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Synopsis

In this Digital CxO Insights Leadership video, Mike Vizard interviews Wallaroo CEO Vid Jain about how and why The U.S. Space Force is investing in AI.

 

Transcript

Mike Vizard: Hello, and welcome to the latest edition of the Digital CxO Leadership Insights series. I’m your host Mike Vizard. Today we’re with Vid Jain who is the CEO for Wallaroo. And we’re talking about AI at the edge. And the ultimate use case at the edge is the space orbits that we’re going to start seeing a lot of use cases for AI. And Wallaroo is working with the US Space Force, and specifically their SpaceWorks arm, which is the innovation group within there, about how to deploy AI models way out at the edge. Vid, welcome to the show.

Vid Jain: Thank you. Thanks for having me onboard.

Mike Vizard: So what exactly are you doing with SpaceWorks in Space Force? And what’s the mission? And what’s the goal? Because how much can we get AI all the way out at the edge? What should people expect?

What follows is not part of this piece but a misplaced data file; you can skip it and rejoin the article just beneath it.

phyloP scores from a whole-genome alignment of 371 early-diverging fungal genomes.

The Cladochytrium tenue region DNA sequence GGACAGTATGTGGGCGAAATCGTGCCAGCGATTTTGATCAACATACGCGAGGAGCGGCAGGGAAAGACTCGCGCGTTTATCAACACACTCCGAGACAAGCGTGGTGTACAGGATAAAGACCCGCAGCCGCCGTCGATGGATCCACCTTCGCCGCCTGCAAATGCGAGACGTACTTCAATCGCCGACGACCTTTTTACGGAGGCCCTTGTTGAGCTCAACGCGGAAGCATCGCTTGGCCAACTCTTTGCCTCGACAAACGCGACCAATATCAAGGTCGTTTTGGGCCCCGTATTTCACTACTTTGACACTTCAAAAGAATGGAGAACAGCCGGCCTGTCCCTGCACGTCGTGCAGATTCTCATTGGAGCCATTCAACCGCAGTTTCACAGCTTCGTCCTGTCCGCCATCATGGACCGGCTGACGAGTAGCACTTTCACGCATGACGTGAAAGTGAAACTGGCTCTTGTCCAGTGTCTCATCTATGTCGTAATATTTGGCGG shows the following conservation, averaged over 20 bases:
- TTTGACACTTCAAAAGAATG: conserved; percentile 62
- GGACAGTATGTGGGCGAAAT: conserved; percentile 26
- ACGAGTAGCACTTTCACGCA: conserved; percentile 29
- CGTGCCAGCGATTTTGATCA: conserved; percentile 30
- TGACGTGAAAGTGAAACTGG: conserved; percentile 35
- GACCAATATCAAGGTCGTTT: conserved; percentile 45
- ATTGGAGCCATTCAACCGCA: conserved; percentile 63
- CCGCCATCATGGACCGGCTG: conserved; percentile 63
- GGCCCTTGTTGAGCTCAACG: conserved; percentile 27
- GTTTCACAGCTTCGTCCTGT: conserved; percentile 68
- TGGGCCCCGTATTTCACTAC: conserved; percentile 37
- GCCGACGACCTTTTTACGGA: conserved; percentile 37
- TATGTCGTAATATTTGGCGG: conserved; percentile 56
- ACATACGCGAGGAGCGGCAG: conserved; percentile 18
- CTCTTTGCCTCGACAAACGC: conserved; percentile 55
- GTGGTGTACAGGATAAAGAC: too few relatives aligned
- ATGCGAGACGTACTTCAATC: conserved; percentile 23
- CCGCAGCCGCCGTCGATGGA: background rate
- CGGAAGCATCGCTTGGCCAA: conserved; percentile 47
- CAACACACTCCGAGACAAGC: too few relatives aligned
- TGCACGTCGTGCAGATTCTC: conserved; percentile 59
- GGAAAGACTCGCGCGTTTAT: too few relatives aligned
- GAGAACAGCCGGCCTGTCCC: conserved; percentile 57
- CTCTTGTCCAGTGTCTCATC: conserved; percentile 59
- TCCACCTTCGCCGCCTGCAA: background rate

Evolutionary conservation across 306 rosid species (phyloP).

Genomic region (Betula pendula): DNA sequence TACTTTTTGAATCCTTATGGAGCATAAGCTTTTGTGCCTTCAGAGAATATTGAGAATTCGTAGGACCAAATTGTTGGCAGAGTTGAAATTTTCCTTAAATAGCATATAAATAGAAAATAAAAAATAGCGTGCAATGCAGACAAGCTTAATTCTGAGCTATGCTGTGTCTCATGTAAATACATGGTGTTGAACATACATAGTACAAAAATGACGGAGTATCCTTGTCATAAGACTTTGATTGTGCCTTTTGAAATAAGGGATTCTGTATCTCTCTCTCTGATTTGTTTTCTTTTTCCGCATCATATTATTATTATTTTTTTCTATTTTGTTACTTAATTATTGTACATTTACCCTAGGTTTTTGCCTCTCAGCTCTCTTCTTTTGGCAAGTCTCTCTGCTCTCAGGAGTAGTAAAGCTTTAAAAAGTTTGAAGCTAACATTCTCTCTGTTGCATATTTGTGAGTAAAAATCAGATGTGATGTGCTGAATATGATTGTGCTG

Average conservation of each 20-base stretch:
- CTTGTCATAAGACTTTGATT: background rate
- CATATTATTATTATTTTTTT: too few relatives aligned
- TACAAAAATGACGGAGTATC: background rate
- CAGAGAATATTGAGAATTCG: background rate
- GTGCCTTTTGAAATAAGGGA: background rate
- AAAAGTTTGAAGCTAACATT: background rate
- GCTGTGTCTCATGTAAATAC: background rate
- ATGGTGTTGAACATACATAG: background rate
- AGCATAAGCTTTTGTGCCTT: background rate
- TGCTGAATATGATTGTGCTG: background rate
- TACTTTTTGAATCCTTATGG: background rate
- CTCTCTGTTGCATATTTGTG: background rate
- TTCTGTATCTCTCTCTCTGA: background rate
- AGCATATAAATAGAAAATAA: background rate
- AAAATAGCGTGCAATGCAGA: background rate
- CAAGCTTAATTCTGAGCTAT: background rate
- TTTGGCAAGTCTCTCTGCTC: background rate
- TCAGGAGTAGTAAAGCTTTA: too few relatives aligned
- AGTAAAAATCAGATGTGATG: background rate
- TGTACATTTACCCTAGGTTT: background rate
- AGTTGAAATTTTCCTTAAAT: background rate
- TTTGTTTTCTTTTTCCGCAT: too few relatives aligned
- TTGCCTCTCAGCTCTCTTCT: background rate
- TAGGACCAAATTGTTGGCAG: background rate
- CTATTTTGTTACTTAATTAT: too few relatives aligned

Vid Jain: Yes. So one way to think about the Space Force is, it is the edge, but it’s actually data in all sorts of different places, right? And so they have, obviously, things in space, they have land-based systems, which are communicating with devices, and space or running all sorts of other operations. They’ve got centralized coordinated, things going on via NASA, etc. So actually, the Space Force is a very modern example of a data factory, right? They, in fact, they have data being generated pretty much everywhere. And some of that data has implications for, you know, predictive maintenance, or like, being able to make sure that the devices and the infrastructure that the Space Force relies on is working correctly; doesn’t have any faults or isn’t about to fail. Some of it has to do with things like predicting, you know, future events, like looking at debris or stuff like that. And so, they have a lot of different use cases. And it’s really about working across all these different domains, centralized land based systems, and space based systems, and coordinating across all of those things. So it’s a very exciting opportunity. For us, it’s, it’s also going to be obviously very interesting and challenging.